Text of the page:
Regards,
Peter Hudson.
Thanks Peter. My focus is pretty much on what was Hounslow's volume of production and how far did it go to offset imports, especially when it came to equipping the army under Sir Thomas Fairfax from spring 1645 onwards. There's an account of 200 swords with Dutch blades being supplied, which may be German weapons supplied via Amsterdam or Rotterdam intermediaries. The other references are very vague. EDIT: typo - there are 1000's of swords with 'Dutch blades' ordered.

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Old 25th February 2024, 07:20 PM   #12
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To give an idea of the complete apathy toward swords in general history references, the book "Dealing in Death:The Arms Trade and the British Civil Wars, 1638-52", Peter Edwards, 2000 (enticing title).......the meticulously detailed study describes everything BUT swords.
Guns, powder, bandoliers, and all manner of ordnance to equip armies are described even down to the unit cost etc................but swords?

NOT A WORD, even going through index, the word sword exists only to describe a person with that surname; cutler? not a word; blades, no.
So it would be presumed that swords were not important? Then why do we know of thousands being ordered? but this 'study of arms' dismisses the sword entirely.

Yet the theme of the book concerns the fact that the Netherlands were a global clearing house for arms for the armies of many nations.


For a remarkable, beautifully illustrated, and detailed reference on the swords of this period I recommend highly,
"British Military Swords 1600-1660" (Stuart Mowbray, 2013). While the detailed analysis of Hounslow & Shotley are not focused upon greatly, the basic details are well placed in the contexts of the period, and the illustrated sword examples are so clear it is as if holding the actual example in hand. For any serious study of the arms of the English civil wars a must.
The Thirty Years war (1618-48) had depleted the production capacity of Germany, primarily Solingen of course, which would seem to have been a mitigating factor for Charles I to bring over German swordsmiths to Hounslow (this was from OTHER sources) . These smiths were found in Holland. It has often been thought these smiths were fleeing Solingen because of religious persecution...............in essence yes.........but it was the WAR, and lack of ability to work that was a primary factor.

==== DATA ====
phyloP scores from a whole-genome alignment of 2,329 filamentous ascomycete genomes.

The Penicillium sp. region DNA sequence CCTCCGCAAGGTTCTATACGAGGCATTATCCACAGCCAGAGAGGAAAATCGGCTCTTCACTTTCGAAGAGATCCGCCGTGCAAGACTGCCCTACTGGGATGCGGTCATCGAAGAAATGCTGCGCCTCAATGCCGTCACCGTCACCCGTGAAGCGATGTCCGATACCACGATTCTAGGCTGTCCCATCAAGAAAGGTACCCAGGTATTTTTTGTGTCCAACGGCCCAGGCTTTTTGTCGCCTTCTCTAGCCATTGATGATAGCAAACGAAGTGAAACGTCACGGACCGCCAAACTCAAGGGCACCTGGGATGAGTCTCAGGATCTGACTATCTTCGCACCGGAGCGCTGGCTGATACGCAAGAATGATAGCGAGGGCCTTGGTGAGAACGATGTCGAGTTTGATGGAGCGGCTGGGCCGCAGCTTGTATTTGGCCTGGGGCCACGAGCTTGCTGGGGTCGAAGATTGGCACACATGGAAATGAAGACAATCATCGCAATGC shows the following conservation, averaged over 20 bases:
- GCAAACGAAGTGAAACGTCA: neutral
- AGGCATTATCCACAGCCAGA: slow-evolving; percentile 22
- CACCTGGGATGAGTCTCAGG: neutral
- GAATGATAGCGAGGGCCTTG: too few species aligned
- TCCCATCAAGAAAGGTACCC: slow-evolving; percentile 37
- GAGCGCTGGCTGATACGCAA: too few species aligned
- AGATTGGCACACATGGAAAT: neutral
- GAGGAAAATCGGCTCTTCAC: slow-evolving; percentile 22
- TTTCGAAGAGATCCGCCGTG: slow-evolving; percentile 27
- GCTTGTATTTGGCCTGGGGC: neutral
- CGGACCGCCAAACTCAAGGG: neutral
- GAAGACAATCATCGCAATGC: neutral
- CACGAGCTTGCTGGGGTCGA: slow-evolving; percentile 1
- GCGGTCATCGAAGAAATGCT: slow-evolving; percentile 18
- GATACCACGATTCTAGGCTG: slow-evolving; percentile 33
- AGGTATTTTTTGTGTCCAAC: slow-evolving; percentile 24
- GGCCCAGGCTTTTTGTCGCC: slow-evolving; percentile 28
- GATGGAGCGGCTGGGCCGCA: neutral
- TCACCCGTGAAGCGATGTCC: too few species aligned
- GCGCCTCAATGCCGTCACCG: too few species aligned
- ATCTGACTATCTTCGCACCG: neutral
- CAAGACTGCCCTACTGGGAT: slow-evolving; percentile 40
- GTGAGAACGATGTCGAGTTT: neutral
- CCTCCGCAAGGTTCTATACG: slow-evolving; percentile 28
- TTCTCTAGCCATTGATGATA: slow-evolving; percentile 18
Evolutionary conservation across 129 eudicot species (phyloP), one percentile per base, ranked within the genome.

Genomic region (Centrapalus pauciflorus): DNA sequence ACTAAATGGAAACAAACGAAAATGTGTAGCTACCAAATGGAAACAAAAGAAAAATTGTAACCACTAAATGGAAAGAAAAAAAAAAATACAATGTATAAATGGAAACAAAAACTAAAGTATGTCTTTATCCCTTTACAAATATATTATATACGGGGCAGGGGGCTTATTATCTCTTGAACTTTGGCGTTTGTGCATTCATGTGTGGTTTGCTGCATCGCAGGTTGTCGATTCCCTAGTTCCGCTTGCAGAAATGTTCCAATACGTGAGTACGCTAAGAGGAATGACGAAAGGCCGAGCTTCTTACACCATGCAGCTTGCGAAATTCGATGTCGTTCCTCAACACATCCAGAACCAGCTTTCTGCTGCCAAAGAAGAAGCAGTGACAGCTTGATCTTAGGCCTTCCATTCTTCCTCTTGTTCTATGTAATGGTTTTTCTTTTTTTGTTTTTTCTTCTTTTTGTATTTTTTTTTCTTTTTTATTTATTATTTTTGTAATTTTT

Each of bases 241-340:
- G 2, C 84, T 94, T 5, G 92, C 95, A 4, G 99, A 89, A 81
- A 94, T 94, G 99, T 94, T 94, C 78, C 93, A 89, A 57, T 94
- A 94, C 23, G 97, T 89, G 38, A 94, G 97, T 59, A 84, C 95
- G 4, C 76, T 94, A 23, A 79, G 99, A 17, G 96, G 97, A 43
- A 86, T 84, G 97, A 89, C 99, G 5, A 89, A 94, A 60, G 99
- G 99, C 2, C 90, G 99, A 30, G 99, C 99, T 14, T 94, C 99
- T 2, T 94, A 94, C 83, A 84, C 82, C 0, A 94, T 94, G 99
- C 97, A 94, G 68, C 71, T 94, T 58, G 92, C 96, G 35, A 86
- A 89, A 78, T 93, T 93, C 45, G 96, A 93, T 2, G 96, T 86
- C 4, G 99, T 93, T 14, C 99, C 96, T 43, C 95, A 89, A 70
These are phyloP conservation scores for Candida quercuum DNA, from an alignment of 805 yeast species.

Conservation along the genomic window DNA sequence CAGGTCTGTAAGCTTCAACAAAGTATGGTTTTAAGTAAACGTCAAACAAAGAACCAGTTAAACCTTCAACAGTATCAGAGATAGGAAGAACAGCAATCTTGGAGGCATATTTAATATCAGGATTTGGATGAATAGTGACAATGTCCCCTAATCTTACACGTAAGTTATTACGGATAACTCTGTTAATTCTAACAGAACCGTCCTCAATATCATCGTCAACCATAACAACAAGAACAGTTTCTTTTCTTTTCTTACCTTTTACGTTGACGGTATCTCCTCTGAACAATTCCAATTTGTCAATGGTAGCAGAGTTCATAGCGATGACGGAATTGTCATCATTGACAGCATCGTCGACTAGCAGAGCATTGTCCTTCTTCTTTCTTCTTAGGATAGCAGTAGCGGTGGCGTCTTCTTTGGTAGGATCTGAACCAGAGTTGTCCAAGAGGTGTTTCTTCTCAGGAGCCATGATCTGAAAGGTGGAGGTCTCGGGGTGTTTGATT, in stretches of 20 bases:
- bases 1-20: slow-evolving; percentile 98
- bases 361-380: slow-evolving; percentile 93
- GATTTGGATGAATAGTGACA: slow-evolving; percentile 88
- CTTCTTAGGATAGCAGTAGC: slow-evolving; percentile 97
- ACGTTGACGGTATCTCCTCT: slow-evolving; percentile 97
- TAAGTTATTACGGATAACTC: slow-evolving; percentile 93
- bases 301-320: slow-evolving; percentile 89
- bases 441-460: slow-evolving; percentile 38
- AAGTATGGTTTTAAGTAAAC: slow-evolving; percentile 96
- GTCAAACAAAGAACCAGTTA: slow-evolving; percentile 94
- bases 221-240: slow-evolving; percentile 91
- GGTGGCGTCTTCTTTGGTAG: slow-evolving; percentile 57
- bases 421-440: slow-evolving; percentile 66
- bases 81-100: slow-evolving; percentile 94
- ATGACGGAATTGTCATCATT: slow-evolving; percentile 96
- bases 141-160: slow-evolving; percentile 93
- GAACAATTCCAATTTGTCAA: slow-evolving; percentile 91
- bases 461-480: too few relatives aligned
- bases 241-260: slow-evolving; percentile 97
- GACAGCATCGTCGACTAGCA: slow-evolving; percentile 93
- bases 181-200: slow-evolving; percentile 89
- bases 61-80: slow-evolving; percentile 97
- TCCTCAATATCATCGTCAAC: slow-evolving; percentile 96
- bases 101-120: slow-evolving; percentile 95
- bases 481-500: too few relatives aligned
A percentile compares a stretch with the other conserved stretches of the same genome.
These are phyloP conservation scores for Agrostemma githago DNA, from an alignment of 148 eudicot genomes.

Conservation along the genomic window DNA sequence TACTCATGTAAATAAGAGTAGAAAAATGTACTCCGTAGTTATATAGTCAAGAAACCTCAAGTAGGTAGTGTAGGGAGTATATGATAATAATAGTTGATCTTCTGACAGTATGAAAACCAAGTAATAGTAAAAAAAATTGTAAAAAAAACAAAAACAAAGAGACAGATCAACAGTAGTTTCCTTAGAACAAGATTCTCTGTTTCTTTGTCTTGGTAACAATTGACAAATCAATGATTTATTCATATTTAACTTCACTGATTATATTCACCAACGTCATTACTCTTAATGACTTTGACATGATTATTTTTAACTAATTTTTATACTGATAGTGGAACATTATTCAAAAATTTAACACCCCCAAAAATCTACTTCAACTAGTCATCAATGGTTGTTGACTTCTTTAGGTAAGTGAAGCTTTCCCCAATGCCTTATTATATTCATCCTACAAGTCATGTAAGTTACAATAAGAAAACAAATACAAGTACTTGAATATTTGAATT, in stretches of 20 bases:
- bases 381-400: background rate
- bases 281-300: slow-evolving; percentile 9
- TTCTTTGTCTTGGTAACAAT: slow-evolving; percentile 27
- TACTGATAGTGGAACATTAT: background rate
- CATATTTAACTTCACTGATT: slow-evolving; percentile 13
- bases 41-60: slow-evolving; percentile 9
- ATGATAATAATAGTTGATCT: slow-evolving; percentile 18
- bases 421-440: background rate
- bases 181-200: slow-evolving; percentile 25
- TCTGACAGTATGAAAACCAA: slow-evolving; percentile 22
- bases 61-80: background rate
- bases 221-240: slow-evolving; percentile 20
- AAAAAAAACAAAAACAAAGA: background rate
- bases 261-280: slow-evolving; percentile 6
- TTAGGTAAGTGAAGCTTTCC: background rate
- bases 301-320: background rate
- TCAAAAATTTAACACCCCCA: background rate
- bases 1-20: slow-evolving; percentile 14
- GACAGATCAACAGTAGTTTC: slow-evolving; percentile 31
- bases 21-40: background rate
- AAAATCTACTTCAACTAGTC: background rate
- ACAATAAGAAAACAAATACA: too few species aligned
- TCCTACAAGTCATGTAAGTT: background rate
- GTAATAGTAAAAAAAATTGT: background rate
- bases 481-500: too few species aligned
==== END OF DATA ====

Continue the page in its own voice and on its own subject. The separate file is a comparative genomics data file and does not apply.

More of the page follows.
Pages 9-17 in "Swords and Sword Makers of England and Scotland" (Richard Bezdek, 2003) has a COMPREHENSIVE study of Hounslow is laid out in the chapter : THE SWORD AND BLADE MAKING CENTER OF HOUNSLOW HEATH".
It would seem that virtually all the questions asked here are remarkably well covered.

The blades inscribed are well noted in the text, and actually the names of presumably all the makers known are listed.
The use of the ME FECIT HOUNSLOW etc. is an inscribing convention taken from the well known Solingen phrase ME FECIT SOLINGEN. Often the word ANNO and date also occur (meaning made in date).
Naturally the smiths used their own manner of marking etc......Hounslow was a center of private shops, independent and there was no regulatory control, pattern books etc. so it would be presumed that they would mark their work as they wished.

Regarding the variance of hilts and blades, in "The Hounslow Swordsmiths" by John Tofts White(Hounslow Chronicle, Vol. 1, #2, 1978, pp21-24), the author notes at least two examples he is aware of ANTE dating the 1629 start of Hounslow. The blade is inscribed to William Hurst, by JOHN KINNDT HOUNSL 1634.....on a crab claw hilt likely Italian from the previous century.

The other with blade ION HOPPIE HONSLO ME FECIT HONSLO, on an English swept hilt of c. 1610.
Naturally this does not suggest Hounslow began prior to 1629, but that the blades of Hounslow were often refitted on other hilts, whether older or newer depending on circumstances.

f

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Old 26th February 2024, 01:26 PM   #13